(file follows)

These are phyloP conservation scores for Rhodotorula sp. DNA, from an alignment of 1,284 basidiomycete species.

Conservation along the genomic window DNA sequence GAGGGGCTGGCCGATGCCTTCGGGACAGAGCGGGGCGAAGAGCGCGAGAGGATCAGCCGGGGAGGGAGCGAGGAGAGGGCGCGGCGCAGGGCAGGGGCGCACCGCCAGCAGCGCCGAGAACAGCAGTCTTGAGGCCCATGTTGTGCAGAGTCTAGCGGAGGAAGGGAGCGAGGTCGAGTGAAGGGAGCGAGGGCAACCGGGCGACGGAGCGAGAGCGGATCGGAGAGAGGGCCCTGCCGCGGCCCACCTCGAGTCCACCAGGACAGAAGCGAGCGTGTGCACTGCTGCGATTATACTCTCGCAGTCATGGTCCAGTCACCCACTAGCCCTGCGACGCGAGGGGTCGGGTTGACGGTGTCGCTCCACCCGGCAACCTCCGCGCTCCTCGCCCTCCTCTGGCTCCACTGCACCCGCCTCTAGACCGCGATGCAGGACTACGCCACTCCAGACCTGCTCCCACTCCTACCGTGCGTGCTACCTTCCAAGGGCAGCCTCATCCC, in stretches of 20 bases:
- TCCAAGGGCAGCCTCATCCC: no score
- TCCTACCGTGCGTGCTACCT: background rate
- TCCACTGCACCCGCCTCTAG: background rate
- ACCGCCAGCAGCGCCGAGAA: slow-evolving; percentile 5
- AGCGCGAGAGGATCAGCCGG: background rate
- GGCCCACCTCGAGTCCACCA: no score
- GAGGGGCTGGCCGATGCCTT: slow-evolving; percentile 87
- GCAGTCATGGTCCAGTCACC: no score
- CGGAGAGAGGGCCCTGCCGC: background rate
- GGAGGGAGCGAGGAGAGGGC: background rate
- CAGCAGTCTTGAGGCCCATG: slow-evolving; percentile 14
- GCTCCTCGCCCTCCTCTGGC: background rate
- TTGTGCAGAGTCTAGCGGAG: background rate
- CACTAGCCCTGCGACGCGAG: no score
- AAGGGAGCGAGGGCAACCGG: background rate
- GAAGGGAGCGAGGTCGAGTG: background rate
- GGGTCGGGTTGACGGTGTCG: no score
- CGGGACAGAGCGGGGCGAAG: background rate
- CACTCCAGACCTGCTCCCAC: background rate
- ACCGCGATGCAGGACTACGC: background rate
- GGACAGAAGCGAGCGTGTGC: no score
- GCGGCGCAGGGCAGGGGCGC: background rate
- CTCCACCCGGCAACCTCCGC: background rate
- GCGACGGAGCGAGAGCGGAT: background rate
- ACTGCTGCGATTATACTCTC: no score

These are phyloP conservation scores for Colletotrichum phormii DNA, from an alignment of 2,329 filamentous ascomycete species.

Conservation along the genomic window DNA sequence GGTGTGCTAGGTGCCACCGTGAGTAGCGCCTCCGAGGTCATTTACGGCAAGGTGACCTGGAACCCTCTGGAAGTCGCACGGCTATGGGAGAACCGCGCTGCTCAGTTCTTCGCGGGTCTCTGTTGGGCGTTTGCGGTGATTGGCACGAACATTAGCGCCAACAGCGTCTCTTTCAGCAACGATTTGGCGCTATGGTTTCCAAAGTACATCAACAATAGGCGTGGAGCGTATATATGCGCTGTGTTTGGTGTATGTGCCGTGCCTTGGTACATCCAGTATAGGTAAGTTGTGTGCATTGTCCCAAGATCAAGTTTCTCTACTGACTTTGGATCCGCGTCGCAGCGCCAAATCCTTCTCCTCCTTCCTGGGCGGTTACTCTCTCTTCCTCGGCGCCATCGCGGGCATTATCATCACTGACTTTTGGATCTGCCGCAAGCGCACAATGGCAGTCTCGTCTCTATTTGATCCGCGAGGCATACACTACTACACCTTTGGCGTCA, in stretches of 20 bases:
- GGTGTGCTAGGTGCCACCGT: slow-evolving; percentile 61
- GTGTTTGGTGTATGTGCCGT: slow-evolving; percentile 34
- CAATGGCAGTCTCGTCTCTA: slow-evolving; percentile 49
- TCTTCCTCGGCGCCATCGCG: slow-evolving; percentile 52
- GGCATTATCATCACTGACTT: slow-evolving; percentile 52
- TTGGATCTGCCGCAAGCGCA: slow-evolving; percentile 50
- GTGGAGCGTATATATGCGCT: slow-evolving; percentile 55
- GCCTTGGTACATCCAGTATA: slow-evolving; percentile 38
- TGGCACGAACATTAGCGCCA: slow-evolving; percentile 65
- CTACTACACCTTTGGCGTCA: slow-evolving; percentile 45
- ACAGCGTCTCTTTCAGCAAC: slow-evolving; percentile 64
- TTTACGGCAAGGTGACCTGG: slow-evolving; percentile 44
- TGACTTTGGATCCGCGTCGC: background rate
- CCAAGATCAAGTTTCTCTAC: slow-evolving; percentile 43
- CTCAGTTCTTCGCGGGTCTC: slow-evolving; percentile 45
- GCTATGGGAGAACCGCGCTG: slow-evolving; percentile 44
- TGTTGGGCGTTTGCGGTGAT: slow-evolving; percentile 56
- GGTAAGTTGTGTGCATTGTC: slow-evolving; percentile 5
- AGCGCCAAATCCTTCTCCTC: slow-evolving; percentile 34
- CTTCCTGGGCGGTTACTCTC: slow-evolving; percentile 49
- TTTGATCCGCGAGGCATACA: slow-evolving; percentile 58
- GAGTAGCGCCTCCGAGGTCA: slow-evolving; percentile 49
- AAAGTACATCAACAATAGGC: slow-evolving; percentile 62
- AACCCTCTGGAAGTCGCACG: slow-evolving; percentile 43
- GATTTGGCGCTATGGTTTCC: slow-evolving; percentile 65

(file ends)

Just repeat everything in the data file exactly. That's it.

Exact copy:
These are phyloP conservation scores for Rhodotorula sp. DNA, from an alignment of 1,284 basidiomycete species.

Conservation along the genomic window DNA sequence GAGGGGCTGGCCGATGCCTTCGGGACAGAGCGGGGCGAAGAGCGCGAGAGGATCAGCCGGGGAGGGAGCGAGGAGAGGGCGCGGCGCAGGGCAGGGGCGCACCGCCAGCAGCGCCGAGAACAGCAGTCTTGAGGCCCATGTTGTGCAGAGTCTAGCGGAGGAAGGGAGCGAGGTCGAGTGAAGGGAGCGAGGGCAACCGGGCGACGGAGCGAGAGCGGATCGGAGAGAGGGCCCTGCCGCGGCCCACCTCGAGTCCACCAGGACAGAAGCGAGCGTGTGCACTGCTGCGATTATACTCTCGCAGTCATGGTCCAGTCACCCACTAGCCCTGCGACGCGAGGGGTCGGGTTGACGGTGTCGCTCCACCCGGCAACCTCCGCGCTCCTCGCCCTCCTCTGGCTCCACTGCACCCGCCTCTAGACCGCGATGCAGGACTACGCCACTCCAGACCTGCTCCCACTCCTACCGTGCGTGCTACCTTCCAAGGGCAGCCTCATCCC, in stretches of 20 bases:
- TCCAAGGGCAGCCTCATCCC: no score
- TCCTACCGTGCGTGCTACCT: background rate
- TCCACTGCACCCGCCTCTAG: background rate
- ACCGCCAGCAGCGCCGAGAA: slow-evolving; percentile 5
- AGCGCGAGAGGATCAGCCGG: background rate
- GGCCCACCTCGAGTCCACCA: no score
- GAGGGGCTGGCCGATGCCTT: slow-evolving; percentile 87
- GCAGTCATGGTCCAGTCACC: no score
- CGGAGAGAGGGCCCTGCCGC: background rate
- GGAGGGAGCGAGGAGAGGGC: background rate
- CAGCAGTCTTGAGGCCCATG: slow-evolving; percentile 14
- GCTCCTCGCCCTCCTCTGGC: background rate
- TTGTGCAGAGTCTAGCGGAG: background rate
- CACTAGCCCTGCGACGCGAG: no score
- AAGGGAGCGAGGGCAACCGG: background rate
- GAAGGGAGCGAGGTCGAGTG: background rate
- GGGTCGGGTTGACGGTGTCG: no score
- CGGGACAGAGCGGGGCGAAG: background rate
- CACTCCAGACCTGCTCCCAC: background rate
- ACCGCGATGCAGGACTACGC: background rate
- GGACAGAAGCGAGCGTGTGC: no score
- GCGGCGCAGGGCAGGGGCGC: background rate
- CTCCACCCGGCAACCTCCGC: background rate
- GCGACGGAGCGAGAGCGGAT: background rate
- ACTGCTGCGATTATACTCTC: no score

These are phyloP conservation scores for Colletotrichum phormii DNA, from an alignment of 2,329 filamentous ascomycete species.

Conservation along the genomic window DNA sequence GGTGTGCTAGGTGCCACCGTGAGTAGCGCCTCCGAGGTCATTTACGGCAAGGTGACCTGGAACCCTCTGGAAGTCGCACGGCTATGGGAGAACCGCGCTGCTCAGTTCTTCGCGGGTCTCTGTTGGGCGTTTGCGGTGATTGGCACGAACATTAGCGCCAACAGCGTCTCTTTCAGCAACGATTTGGCGCTATGGTTTCCAAAGTACATCAACAATAGGCGTGGAGCGTATATATGCGCTGTGTTTGGTGTATGTGCCGTGCCTTGGTACATCCAGTATAGGTAAGTTGTGTGCATTGTCCCAAGATCAAGTTTCTCTACTGACTTTGGATCCGCGTCGCAGCGCCAAATCCTTCTCCTCCTTCCTGGGCGGTTACTCTCTCTTCCTCGGCGCCATCGCGGGCATTATCATCACTGACTTTTGGATCTGCCGCAAGCGCACAATGGCAGTCTCGTCTCTATTTGATCCGCGAGGCATACACTACTACACCTTTGGCGTCA, in stretches of 20 bases:
- GGTGTGCTAGGTGCCACCGT: slow-evolving; percentile 61
- GTGTTTGGTGTATGTGCCGT: slow-evolving; percentile 34
- CAATGGCAGTCTCGTCTCTA: slow-evolving; percentile 49
- TCTTCCTCGGCGCCATCGCG: slow-evolving; percentile 52
- GGCATTATCATCACTGACTT: slow-evolving; percentile 52
- TTGGATCTGCCGCAAGCGCA: slow-evolving; percentile 50
- GTGGAGCGTATATATGCGCT: slow-evolving; percentile 55
- GCCTTGGTACATCCAGTATA: slow-evolving; percentile 38
- TGGCACGAACATTAGCGCCA: slow-evolving; percentile 65
- CTACTACACCTTTGGCGTCA: slow-evolving; percentile 45
- ACAGCGTCTCTTTCAGCAAC: slow-evolving; percentile 64
- TTTACGGCAAGGTGACCTGG: slow-evolving; percentile 44
- TGACTTTGGATCCGCGTCGC: background rate
- CCAAGATCAAGTTTCTCTAC: slow-evolving; percentile 43
- CTCAGTTCTTCGCGGGTCTC: slow-evolving; percentile 45
- GCTATGGGAGAACCGCGCTG: slow-evolving; percentile 44
- TGTTGGGCGTTTGCGGTGAT: slow-evolving; percentile 56
- GGTAAGTTGTGTGCATTGTC: slow-evolving; percentile 5
- AGCGCCAAATCCTTCTCCTC: slow-evolving; percentile 34
- CTTCCTGGGCGGTTACTCTC: slow-evolving; percentile 49
- TTTGATCCGCGAGGCATACA: slow-evolving; percentile 58
- GAGTAGCGCCTCCGAGGTCA: slow-evolving; percentile 49
- AAAGTACATCAACAATAGGC: slow-evolving; percentile 62
- AACCCTCTGGAAGTCGCACG: slow-evolving; percentile 43
- GATTTGGCGCTATGGTTTCC: slow-evolving; percentile 65